Several Navajo rugs are bound to spark bidding wars, but the expected prize lot is the Germantown weave rug done in the Hispanic style (est. $7,500-$15,000). The colors are still vibrant in most areas and the rug is strong and intact. Overall, it is in very good condition, with just some routine wear for its age (circa 1900). The weave rug measures 82 inches by 57 inches.
Two other Navajo rugs worth noting include a huge Burntwater rug with elaborate design in a deep red, in fine condition with fantastic color, made circa 1980 and measuring 104 inches by 73 inches (est. $3,500-$7.000); and a Vi Fowler example with an extra-fine weave in a natural dye storm pattern with nice rich colors, circa 1990s, 75 inches by 51 inches (est. $2,500-$5,000).
This classic Sioux sinew sewn and lazy stitch beaded man’s vest with geometric designs is expected to gavel for $2,500 to $5,000.
A collection of around 45 vintage Zuni and Navajo items (mostly pins) attached to a Chimayo vest will find a new home for somewhere between $2,500 and $5,000.
A pair of beaded vests carries identical estimates of $2,500-$5,000. One is a classic Sioux sinew sewn and lazy stitch beaded man’s vest with interesting geometric designs on the front and back and with a fine fringe, made circa 1920s. The other is a finely tailored Santee buckskin vest with fancy lapels and beautiful beaded stars, flags and florals on the back, from the early 1900s.
Two other dissimilar lots are also expected to hit $2,500-$5,000. The first is a collection of about 45 vintage Zuni and Navajo items (mostly pins), all in good condition and attached to a Chimayo vest, circa 1930-1970. The second is a Donovan Skeet Navajo necklace set, featuring a hand-wrought all-silver necklace, bracelet and earrings set with matching blue turquoise stones.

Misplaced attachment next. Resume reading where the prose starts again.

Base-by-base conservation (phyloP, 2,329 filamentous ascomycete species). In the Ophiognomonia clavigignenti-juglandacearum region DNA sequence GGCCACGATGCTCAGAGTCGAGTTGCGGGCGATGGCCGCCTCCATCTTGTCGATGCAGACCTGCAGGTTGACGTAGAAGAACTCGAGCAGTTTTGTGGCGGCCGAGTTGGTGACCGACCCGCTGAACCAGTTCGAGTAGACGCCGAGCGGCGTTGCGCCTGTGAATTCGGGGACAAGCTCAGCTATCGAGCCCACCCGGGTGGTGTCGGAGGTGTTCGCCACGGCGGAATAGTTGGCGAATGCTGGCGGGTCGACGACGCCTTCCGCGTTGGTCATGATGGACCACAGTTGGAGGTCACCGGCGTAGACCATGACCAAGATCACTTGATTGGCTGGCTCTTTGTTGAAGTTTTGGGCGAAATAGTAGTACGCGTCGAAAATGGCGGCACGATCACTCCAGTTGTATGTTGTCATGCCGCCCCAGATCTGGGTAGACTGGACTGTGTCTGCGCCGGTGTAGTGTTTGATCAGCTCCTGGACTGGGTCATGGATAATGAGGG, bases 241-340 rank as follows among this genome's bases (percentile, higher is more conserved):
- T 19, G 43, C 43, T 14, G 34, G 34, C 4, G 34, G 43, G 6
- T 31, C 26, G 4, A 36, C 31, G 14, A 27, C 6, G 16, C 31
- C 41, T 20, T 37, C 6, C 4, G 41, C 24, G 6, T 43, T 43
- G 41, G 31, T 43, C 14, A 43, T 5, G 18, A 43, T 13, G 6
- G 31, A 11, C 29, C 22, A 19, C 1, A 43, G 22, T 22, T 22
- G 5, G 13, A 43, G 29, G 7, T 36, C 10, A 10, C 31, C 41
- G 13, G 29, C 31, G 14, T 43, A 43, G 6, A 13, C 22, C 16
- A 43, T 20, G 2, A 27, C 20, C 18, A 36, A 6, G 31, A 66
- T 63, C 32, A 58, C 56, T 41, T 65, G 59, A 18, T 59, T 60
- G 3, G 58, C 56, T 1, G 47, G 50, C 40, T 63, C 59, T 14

This extra-fine Navajo Germantown weave rug done in an Hispanic influence, 82 inches by 57 inches, should garner $7,500 to $15,000 at auction.
This hand-wrought all-silver Navajo necklace, bracelet and earrings set with turquoise stones has a presale estimate of $2,500 to $5,000.
A statuesque fine-weave Apache basket (or olla), covered with humanoid and animal figures, could bring $2,000 to $4,000.
Rounding out a brief list of the auction’s expected top lots is a statuesque fine-weave Apache basket (or olla) covered with humanoid and animal figures, in very good condition, circa early 1900s (est. $2,000-$4,000).
The Holiday Inn Hotel & Suites are located at 1600 South Country Club Drive in Mesa, Ariz. Previews will be held on Saturday, Nov. 9, from 8 a.m. until the start of sale (noon, Mountain time) and Sunday, Nov. 10, until the start of sale (10 a.m.)
Allard Auctions, Inc., has been selling exclusively American Indian artifacts and art at auction since 1968. The firm is always accepting quality merchandise for future auctions. To inquire about consigning a single piece, an estate or an entire collection or to learn more about this auction, call 406.745.0500 or 888.314.0343, e-mail to firstname.lastname@example.org“>email@example.com or visit the Allard Auctions, Inc. website.